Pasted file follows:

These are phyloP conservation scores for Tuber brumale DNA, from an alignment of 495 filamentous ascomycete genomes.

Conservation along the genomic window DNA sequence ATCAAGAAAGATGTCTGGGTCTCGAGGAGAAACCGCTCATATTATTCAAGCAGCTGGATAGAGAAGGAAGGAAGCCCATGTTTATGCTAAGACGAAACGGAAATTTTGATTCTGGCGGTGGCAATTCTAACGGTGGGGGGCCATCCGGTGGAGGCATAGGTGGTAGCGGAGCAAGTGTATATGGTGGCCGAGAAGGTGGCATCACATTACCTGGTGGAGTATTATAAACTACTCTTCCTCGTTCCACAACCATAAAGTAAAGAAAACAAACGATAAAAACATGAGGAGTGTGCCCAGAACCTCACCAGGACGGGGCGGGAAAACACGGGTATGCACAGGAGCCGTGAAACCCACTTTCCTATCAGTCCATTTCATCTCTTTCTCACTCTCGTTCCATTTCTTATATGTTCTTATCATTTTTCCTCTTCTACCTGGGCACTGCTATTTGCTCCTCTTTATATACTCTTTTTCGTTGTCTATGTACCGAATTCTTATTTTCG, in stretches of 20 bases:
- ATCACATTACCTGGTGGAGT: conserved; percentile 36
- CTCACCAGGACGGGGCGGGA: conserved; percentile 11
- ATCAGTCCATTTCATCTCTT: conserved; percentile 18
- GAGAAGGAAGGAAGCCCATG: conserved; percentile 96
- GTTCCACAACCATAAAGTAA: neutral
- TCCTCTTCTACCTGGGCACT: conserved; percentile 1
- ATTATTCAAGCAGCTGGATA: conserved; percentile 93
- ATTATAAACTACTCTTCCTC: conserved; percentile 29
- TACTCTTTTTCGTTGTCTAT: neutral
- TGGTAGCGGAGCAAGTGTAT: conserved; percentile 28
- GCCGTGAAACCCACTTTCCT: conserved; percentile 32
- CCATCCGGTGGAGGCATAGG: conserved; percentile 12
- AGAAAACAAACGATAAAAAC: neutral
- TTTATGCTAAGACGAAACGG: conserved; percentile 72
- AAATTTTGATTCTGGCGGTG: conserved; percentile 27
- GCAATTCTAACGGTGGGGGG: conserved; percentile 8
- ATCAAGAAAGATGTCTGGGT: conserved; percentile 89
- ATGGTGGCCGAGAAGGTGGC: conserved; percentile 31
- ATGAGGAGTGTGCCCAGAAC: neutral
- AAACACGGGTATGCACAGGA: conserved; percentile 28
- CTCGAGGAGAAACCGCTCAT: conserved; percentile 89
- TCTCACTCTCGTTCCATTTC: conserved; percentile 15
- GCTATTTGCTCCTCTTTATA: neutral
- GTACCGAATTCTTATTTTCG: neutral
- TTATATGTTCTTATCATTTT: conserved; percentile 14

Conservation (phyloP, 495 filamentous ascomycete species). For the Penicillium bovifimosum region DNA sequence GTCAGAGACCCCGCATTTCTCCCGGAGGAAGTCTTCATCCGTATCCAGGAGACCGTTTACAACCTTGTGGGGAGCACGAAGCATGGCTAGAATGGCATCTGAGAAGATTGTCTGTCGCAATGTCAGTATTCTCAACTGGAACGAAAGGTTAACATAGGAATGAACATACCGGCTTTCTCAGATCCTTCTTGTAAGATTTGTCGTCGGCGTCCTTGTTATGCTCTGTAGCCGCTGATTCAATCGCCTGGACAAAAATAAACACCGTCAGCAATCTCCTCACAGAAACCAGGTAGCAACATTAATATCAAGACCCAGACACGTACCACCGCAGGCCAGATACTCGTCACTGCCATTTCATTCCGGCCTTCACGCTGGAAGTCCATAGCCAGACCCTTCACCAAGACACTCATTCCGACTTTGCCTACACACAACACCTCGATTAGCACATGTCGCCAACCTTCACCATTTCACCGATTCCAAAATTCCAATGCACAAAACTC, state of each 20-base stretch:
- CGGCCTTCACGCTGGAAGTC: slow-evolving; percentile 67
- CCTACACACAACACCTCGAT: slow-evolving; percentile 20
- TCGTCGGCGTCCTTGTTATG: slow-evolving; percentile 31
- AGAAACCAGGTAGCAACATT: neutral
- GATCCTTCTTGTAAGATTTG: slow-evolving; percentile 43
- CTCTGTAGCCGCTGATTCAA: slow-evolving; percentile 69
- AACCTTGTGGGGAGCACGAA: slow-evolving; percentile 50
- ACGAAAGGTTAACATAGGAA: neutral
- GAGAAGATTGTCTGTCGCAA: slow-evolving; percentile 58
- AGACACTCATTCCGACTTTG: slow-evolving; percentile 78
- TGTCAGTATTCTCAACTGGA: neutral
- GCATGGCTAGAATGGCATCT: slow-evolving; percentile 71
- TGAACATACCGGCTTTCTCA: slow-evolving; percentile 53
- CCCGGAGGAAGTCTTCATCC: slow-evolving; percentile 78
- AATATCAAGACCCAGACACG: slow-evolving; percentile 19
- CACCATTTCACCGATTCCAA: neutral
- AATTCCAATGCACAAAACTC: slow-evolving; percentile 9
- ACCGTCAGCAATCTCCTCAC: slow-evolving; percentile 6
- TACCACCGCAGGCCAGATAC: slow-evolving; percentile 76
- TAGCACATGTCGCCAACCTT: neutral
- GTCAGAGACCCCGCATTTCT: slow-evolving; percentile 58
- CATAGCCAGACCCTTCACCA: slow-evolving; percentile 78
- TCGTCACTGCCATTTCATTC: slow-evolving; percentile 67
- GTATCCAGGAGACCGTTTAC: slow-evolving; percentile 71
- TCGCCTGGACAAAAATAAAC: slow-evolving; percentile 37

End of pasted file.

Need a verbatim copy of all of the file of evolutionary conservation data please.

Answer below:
These are phyloP conservation scores for Tuber brumale DNA, from an alignment of 495 filamentous ascomycete genomes.

Conservation along the genomic window DNA sequence ATCAAGAAAGATGTCTGGGTCTCGAGGAGAAACCGCTCATATTATTCAAGCAGCTGGATAGAGAAGGAAGGAAGCCCATGTTTATGCTAAGACGAAACGGAAATTTTGATTCTGGCGGTGGCAATTCTAACGGTGGGGGGCCATCCGGTGGAGGCATAGGTGGTAGCGGAGCAAGTGTATATGGTGGCCGAGAAGGTGGCATCACATTACCTGGTGGAGTATTATAAACTACTCTTCCTCGTTCCACAACCATAAAGTAAAGAAAACAAACGATAAAAACATGAGGAGTGTGCCCAGAACCTCACCAGGACGGGGCGGGAAAACACGGGTATGCACAGGAGCCGTGAAACCCACTTTCCTATCAGTCCATTTCATCTCTTTCTCACTCTCGTTCCATTTCTTATATGTTCTTATCATTTTTCCTCTTCTACCTGGGCACTGCTATTTGCTCCTCTTTATATACTCTTTTTCGTTGTCTATGTACCGAATTCTTATTTTCG, in stretches of 20 bases:
- ATCACATTACCTGGTGGAGT: conserved; percentile 36
- CTCACCAGGACGGGGCGGGA: conserved; percentile 11
- ATCAGTCCATTTCATCTCTT: conserved; percentile 18
- GAGAAGGAAGGAAGCCCATG: conserved; percentile 96
- GTTCCACAACCATAAAGTAA: neutral
- TCCTCTTCTACCTGGGCACT: conserved; percentile 1
- ATTATTCAAGCAGCTGGATA: conserved; percentile 93
- ATTATAAACTACTCTTCCTC: conserved; percentile 29
- TACTCTTTTTCGTTGTCTAT: neutral
- TGGTAGCGGAGCAAGTGTAT: conserved; percentile 28
- GCCGTGAAACCCACTTTCCT: conserved; percentile 32
- CCATCCGGTGGAGGCATAGG: conserved; percentile 12
- AGAAAACAAACGATAAAAAC: neutral
- TTTATGCTAAGACGAAACGG: conserved; percentile 72
- AAATTTTGATTCTGGCGGTG: conserved; percentile 27
- GCAATTCTAACGGTGGGGGG: conserved; percentile 8
- ATCAAGAAAGATGTCTGGGT: conserved; percentile 89
- ATGGTGGCCGAGAAGGTGGC: conserved; percentile 31
- ATGAGGAGTGTGCCCAGAAC: neutral
- AAACACGGGTATGCACAGGA: conserved; percentile 28
- CTCGAGGAGAAACCGCTCAT: conserved; percentile 89
- TCTCACTCTCGTTCCATTTC: conserved; percentile 15
- GCTATTTGCTCCTCTTTATA: neutral
- GTACCGAATTCTTATTTTCG: neutral
- TTATATGTTCTTATCATTTT: conserved; percentile 14

Conservation (phyloP, 495 filamentous ascomycete species). For the Penicillium bovifimosum region DNA sequence GTCAGAGACCCCGCATTTCTCCCGGAGGAAGTCTTCATCCGTATCCAGGAGACCGTTTACAACCTTGTGGGGAGCACGAAGCATGGCTAGAATGGCATCTGAGAAGATTGTCTGTCGCAATGTCAGTATTCTCAACTGGAACGAAAGGTTAACATAGGAATGAACATACCGGCTTTCTCAGATCCTTCTTGTAAGATTTGTCGTCGGCGTCCTTGTTATGCTCTGTAGCCGCTGATTCAATCGCCTGGACAAAAATAAACACCGTCAGCAATCTCCTCACAGAAACCAGGTAGCAACATTAATATCAAGACCCAGACACGTACCACCGCAGGCCAGATACTCGTCACTGCCATTTCATTCCGGCCTTCACGCTGGAAGTCCATAGCCAGACCCTTCACCAAGACACTCATTCCGACTTTGCCTACACACAACACCTCGATTAGCACATGTCGCCAACCTTCACCATTTCACCGATTCCAAAATTCCAATGCACAAAACTC, state of each 20-base stretch:
- CGGCCTTCACGCTGGAAGTC: slow-evolving; percentile 67
- CCTACACACAACACCTCGAT: slow-evolving; percentile 20
- TCGTCGGCGTCCTTGTTATG: slow-evolving; percentile 31
- AGAAACCAGGTAGCAACATT: neutral
- GATCCTTCTTGTAAGATTTG: slow-evolving; percentile 43
- CTCTGTAGCCGCTGATTCAA: slow-evolving; percentile 69
- AACCTTGTGGGGAGCACGAA: slow-evolving; percentile 50
- ACGAAAGGTTAACATAGGAA: neutral
- GAGAAGATTGTCTGTCGCAA: slow-evolving; percentile 58
- AGACACTCATTCCGACTTTG: slow-evolving; percentile 78
- TGTCAGTATTCTCAACTGGA: neutral
- GCATGGCTAGAATGGCATCT: slow-evolving; percentile 71
- TGAACATACCGGCTTTCTCA: slow-evolving; percentile 53
- CCCGGAGGAAGTCTTCATCC: slow-evolving; percentile 78
- AATATCAAGACCCAGACACG: slow-evolving; percentile 19
- CACCATTTCACCGATTCCAA: neutral
- AATTCCAATGCACAAAACTC: slow-evolving; percentile 9
- ACCGTCAGCAATCTCCTCAC: slow-evolving; percentile 6
- TACCACCGCAGGCCAGATAC: slow-evolving; percentile 76
- TAGCACATGTCGCCAACCTT: neutral
- GTCAGAGACCCCGCATTTCT: slow-evolving; percentile 58
- CATAGCCAGACCCTTCACCA: slow-evolving; percentile 78
- TCGTCACTGCCATTTCATTC: slow-evolving; percentile 67
- GTATCCAGGAGACCGTTTAC: slow-evolving; percentile 71
- TCGCCTGGACAAAAATAAAC: slow-evolving; percentile 37